I had another experience when grocery shopping the other night. This one less maddening, if only because it was so heartbreaking.

I was maneuvering my cart – just Baby and me – down the canned fruit/juice/condiment/pickle aisle in search of olives. It was a fairly full aisle, with at least two people on their cell phones while shopping.

One of these was a mom with a dozing baby in an infant carseat. He was bigger than my 3 1/2 mo-old, but presumably less than a year. She paused her conversation to instruct a boy, about 4 maybe, on which can of fruit to get (which he naturally dropped, and scuffled around on his knees with his coat dragging to retrieve). As I passed by, she leaned to see under the hood of Baby’s carseat and from behind me I heard this: “Awwwww…” And then, “why couldn’t one of you have been a girl?” My heart just sank within me. I could not believe I’d just heard – quite loudly and in public – a mother speak to her boy like that. I can only guess what might be said at home, behind walls of privacy. I gently shook my head as I continued on. I wanted to go back, pluck the woman’s phone from her, look into her eyes and point out what amazing treasures she’s been given to steward. That these are men, in her keeping, and will likely one day be someone’s husband or father. Or to ask her by what means she expects to demand a particular gender in her family. Or to express my gratitude that, on behalf of all girls, she doesn’t have any to raise with that attitude. Okay, so those last comments only came to me much later.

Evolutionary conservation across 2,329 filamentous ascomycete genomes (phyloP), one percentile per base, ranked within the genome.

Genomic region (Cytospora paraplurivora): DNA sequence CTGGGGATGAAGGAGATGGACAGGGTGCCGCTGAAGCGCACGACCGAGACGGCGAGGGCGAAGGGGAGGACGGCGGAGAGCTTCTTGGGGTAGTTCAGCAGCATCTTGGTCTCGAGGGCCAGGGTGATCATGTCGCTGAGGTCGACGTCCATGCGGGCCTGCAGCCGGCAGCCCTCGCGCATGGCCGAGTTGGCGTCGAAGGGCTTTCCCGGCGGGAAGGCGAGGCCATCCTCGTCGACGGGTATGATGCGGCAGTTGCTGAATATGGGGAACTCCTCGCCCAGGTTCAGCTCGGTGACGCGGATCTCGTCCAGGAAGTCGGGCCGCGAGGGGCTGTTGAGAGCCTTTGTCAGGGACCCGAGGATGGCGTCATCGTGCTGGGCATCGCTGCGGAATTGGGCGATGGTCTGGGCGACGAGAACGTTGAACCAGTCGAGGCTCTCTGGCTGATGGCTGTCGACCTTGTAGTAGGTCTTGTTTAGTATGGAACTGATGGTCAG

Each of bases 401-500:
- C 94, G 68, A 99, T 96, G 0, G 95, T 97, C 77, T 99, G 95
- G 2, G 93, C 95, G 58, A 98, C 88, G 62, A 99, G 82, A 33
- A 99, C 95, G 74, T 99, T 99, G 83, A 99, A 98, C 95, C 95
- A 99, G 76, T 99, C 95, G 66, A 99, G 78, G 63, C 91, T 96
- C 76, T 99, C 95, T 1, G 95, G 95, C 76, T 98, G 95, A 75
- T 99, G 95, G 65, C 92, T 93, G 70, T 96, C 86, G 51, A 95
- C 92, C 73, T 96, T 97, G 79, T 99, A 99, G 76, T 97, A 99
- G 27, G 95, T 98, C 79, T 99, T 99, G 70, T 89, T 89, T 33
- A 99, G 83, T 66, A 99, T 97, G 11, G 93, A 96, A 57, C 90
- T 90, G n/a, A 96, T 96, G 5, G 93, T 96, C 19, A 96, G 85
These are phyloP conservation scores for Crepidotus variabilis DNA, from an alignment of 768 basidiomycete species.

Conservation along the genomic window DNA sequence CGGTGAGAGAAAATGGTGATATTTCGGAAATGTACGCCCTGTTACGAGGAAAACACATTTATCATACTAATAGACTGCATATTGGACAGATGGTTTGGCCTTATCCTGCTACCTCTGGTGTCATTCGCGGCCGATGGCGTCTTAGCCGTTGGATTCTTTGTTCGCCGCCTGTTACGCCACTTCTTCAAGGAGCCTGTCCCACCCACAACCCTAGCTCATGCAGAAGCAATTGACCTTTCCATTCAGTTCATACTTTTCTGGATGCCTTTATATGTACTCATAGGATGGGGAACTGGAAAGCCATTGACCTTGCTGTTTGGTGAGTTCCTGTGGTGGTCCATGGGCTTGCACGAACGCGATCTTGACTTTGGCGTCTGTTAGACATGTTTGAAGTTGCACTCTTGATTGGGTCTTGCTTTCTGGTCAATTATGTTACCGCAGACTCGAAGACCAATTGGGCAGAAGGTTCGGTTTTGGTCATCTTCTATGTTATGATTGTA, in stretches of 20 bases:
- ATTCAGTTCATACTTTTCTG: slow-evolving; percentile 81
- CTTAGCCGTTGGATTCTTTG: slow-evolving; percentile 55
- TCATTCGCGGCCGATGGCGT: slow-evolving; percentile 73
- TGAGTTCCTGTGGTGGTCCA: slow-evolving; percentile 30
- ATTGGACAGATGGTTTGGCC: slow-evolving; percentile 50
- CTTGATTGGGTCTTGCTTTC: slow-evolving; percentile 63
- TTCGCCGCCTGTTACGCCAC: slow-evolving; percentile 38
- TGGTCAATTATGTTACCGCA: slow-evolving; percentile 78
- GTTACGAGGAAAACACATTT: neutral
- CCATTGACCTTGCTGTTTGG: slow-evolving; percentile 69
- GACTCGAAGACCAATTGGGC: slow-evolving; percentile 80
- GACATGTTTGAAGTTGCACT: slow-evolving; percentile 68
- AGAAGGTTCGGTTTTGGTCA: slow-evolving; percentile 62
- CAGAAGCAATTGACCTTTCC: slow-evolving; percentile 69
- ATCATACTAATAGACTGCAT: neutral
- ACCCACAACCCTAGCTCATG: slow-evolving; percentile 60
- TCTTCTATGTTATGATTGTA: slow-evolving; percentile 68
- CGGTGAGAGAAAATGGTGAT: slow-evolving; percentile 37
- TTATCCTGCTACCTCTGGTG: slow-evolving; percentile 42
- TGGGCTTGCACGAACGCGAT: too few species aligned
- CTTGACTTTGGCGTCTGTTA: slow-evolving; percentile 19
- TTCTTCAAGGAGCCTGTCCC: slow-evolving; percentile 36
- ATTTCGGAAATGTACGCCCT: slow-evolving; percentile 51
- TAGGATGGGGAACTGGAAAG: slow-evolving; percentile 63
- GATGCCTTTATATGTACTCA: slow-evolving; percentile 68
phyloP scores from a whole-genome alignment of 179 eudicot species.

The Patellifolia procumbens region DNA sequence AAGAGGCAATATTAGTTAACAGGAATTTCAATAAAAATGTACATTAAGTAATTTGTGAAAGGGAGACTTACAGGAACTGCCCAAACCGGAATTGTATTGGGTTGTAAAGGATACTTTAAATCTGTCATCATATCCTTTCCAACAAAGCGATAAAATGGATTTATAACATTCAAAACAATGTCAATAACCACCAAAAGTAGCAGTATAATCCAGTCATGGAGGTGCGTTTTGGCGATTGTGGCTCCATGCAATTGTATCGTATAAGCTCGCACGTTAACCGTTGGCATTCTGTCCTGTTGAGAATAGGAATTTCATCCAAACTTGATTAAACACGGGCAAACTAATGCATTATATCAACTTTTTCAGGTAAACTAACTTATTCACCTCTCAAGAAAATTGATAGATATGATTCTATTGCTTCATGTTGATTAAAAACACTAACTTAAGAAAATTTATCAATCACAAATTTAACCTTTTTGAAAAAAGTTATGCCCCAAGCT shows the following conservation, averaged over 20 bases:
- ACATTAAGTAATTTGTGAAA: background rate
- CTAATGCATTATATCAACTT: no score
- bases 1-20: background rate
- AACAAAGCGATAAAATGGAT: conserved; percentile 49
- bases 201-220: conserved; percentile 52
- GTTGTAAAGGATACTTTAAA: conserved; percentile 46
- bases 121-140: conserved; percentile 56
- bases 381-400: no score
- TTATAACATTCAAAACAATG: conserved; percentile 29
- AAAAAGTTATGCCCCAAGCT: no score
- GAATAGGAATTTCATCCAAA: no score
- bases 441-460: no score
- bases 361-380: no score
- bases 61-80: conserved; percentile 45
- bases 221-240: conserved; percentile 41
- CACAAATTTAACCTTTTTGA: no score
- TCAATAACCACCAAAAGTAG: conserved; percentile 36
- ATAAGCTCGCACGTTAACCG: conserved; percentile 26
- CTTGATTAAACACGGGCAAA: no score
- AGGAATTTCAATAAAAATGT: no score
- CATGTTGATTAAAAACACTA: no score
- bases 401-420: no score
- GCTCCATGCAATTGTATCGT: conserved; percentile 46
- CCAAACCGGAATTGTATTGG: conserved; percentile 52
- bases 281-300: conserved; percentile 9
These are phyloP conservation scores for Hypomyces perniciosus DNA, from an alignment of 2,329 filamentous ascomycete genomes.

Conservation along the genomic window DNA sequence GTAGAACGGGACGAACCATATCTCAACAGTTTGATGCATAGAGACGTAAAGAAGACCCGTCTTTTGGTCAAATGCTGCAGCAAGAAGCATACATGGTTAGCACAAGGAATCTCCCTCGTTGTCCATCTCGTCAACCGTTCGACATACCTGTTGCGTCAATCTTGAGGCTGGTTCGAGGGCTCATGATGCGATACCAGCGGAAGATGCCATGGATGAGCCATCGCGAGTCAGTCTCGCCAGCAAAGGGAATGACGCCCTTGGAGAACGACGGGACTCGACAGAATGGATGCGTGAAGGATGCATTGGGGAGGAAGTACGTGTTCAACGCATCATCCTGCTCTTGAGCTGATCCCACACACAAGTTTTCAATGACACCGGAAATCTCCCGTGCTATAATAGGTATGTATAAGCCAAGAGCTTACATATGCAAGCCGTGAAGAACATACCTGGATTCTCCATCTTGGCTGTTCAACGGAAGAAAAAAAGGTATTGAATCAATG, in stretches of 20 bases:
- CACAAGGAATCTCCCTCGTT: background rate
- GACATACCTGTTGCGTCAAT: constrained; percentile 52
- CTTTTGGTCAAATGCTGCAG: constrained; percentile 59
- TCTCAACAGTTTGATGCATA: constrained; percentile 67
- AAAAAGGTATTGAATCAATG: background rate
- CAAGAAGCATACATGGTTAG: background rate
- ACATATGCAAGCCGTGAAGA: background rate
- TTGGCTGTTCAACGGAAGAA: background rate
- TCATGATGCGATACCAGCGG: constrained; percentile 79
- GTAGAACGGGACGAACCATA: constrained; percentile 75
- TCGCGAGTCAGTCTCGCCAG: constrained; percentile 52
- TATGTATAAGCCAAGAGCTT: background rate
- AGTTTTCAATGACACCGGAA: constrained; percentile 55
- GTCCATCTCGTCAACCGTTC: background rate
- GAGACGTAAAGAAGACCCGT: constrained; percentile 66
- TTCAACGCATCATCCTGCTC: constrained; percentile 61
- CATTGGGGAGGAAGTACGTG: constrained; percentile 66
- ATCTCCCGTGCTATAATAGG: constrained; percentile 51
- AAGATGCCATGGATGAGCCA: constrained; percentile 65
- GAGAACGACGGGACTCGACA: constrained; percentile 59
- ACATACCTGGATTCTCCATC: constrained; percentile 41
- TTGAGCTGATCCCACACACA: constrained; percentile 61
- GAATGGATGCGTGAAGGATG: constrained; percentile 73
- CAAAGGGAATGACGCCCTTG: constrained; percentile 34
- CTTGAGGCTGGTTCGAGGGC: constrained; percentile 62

I’m trying to find the lesson in this for myself. My own sins are never so glarlingly obvious to me as this (well, some are, actually). How often am I ungrateful, even resentful, that I don’t have what I wanted or expected or worked for? When I anxiously await some gift, thinking that certainly I will have it as I expect, because Susie Christian has that, as does Lucy Righteous and – oh! – even Mary Notsoperfect. I mean, certainly I’ve earned it if she has been blessed with it.


Too often! I have to remind myself that I am not *entitled* to the blessings of others. Whether it’s the ‘big’ things like someone’s house or income or marriage or family, or the ‘little’ things like help with the dishes or time to meet for coffee, these are not owed me. It is not necessarily for my happiness that God gives (or allows) certain things. Perhaps He prefers refinement. And perhaps, instead of wanting, I should too.